The 1971 and 1973 eruptions of Volcán Fuego, Guatemala, and some socio-economic considerations for the volcanologist
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Volcán Fuego erupted ash and ash flows during September 1971 and February–March 1973. The ash flows were restricted to existing drainage channels. Most damage was due to subsequent mud flows and floods. A catastrophe can be expected if the ash flows or mud flows increase in volume and overflow their channels in future eruptions. The only practical remedial measure is temporary evacuation, a formidable social and economic undertaking for an underdeveloped nation. Conscious of this, the geologist at the scene is unsure at what point to recommend evacuation.
Probably the volcanologist can make his most useful direct contribution to society by cooperating in studies on the effect of volcanism on agriculture. The lives and wealth saved by even a slight increase in agricultural productivity would vastly outweigh losses due to volcanic disasters.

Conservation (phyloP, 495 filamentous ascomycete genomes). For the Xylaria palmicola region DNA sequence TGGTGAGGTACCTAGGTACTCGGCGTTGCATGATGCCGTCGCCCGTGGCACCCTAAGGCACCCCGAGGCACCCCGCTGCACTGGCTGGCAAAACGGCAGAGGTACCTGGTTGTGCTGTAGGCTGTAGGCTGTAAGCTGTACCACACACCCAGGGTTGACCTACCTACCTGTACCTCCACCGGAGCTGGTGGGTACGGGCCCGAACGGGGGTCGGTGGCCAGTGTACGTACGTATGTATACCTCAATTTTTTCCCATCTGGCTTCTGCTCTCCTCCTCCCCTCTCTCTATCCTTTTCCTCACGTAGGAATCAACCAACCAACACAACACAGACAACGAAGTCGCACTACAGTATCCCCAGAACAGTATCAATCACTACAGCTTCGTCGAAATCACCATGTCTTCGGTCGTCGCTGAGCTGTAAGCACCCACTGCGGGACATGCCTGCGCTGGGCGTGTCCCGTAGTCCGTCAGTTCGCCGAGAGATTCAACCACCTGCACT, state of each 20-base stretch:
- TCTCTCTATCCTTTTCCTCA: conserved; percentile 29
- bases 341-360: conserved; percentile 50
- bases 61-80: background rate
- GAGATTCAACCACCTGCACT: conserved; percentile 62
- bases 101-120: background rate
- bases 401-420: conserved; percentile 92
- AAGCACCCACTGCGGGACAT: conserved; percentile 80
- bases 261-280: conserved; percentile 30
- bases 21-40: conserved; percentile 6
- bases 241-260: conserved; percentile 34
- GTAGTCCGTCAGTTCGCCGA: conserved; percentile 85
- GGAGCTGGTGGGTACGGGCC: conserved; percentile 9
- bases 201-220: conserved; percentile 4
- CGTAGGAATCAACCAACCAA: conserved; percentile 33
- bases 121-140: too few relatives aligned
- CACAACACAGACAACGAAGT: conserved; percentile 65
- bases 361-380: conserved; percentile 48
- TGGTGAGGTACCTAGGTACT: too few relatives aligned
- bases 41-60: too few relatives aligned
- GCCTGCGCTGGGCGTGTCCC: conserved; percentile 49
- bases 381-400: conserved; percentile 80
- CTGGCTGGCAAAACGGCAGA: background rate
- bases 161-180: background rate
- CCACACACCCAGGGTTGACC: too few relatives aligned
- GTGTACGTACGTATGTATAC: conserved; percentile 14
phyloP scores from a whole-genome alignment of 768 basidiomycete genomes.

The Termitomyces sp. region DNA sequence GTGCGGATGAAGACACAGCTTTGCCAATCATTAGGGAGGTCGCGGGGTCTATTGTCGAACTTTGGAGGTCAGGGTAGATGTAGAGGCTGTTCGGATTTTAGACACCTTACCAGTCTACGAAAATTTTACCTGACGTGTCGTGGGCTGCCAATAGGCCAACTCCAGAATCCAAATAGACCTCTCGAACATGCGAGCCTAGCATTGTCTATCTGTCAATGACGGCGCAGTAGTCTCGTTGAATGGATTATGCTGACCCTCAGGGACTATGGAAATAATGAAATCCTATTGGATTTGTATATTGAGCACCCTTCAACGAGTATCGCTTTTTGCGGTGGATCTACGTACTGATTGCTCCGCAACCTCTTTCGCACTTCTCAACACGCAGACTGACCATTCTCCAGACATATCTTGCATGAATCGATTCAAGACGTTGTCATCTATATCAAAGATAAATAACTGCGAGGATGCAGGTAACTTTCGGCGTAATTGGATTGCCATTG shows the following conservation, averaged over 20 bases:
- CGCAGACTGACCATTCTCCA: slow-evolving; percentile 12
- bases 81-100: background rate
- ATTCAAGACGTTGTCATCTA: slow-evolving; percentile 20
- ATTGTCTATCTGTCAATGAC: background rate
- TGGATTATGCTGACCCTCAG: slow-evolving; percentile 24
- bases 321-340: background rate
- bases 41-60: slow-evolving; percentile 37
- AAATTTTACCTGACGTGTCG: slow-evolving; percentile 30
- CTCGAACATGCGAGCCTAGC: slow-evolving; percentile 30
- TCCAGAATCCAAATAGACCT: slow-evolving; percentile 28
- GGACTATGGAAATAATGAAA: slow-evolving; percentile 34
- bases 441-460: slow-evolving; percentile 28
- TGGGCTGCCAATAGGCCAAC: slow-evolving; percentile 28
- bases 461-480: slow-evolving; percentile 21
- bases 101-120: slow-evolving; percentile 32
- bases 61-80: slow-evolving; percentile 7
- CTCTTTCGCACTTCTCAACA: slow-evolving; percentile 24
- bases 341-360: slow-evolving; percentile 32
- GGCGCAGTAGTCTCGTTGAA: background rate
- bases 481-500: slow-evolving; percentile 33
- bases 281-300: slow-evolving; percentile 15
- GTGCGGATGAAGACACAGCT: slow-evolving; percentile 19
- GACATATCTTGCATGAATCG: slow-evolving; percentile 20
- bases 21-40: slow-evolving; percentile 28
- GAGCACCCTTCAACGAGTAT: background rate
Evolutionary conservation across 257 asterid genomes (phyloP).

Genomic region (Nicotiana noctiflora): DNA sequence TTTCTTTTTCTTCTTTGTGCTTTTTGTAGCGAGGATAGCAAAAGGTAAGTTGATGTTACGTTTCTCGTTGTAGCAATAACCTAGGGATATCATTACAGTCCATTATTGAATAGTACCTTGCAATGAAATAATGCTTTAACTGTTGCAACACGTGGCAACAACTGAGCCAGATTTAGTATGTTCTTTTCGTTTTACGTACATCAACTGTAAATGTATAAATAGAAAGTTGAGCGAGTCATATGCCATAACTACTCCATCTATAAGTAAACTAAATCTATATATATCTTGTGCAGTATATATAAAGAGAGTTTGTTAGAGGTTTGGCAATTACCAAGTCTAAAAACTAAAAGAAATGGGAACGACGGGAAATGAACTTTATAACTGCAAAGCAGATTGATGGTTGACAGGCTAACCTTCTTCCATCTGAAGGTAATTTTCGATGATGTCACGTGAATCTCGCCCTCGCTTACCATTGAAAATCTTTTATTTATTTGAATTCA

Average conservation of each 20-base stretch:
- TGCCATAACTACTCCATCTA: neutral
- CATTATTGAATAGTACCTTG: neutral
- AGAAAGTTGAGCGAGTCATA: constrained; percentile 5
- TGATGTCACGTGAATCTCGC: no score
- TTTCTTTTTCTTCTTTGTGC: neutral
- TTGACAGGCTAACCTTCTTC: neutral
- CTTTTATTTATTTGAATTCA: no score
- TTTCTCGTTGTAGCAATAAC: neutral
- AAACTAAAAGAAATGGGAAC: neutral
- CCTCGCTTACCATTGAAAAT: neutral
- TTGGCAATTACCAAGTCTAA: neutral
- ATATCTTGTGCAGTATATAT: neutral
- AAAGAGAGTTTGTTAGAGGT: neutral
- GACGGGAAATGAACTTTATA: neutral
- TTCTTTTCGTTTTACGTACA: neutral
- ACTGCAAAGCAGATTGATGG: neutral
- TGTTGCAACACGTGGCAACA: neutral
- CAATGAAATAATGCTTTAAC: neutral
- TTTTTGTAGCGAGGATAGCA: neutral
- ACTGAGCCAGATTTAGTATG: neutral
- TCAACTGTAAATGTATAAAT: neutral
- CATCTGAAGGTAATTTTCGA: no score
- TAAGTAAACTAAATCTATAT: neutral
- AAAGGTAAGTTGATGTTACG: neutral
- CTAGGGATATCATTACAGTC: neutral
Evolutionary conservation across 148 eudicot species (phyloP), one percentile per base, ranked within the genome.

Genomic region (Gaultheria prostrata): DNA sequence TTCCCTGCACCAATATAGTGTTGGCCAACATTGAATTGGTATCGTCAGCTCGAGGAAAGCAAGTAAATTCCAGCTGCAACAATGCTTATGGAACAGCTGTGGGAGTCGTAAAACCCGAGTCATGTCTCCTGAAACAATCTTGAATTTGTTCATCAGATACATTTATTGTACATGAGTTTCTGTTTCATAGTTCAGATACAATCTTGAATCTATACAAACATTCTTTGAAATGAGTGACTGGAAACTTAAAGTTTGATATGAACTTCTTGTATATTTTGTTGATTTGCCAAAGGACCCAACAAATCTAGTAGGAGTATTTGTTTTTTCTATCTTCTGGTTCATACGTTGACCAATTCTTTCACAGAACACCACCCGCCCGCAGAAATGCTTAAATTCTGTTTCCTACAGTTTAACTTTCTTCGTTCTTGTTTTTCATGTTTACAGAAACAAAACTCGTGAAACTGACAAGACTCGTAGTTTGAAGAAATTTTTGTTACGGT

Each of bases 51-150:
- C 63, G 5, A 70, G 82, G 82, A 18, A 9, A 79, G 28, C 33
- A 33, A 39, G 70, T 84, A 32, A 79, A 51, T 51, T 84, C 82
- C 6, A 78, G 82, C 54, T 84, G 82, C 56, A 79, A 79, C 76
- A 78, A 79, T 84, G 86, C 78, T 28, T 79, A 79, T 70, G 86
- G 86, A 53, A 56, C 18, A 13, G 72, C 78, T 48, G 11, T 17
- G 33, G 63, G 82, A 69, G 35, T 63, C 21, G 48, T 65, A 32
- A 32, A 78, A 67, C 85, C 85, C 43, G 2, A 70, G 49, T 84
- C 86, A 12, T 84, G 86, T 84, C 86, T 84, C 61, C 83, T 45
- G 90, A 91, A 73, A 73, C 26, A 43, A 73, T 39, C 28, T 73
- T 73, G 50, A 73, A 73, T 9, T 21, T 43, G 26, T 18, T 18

KeywordsExplosive Eruption Future Eruption Underdeveloped Nation Strong Eruption Secondary Explosion
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- Rose, W. I. Jr., Bonis, S., Stolber, R. E., Keller, M., andBickford, T., 1973,Studies of Volcanic Ash from Two Recent Central American Eruptions. Bull. Volc.,37, this issue.Google Scholar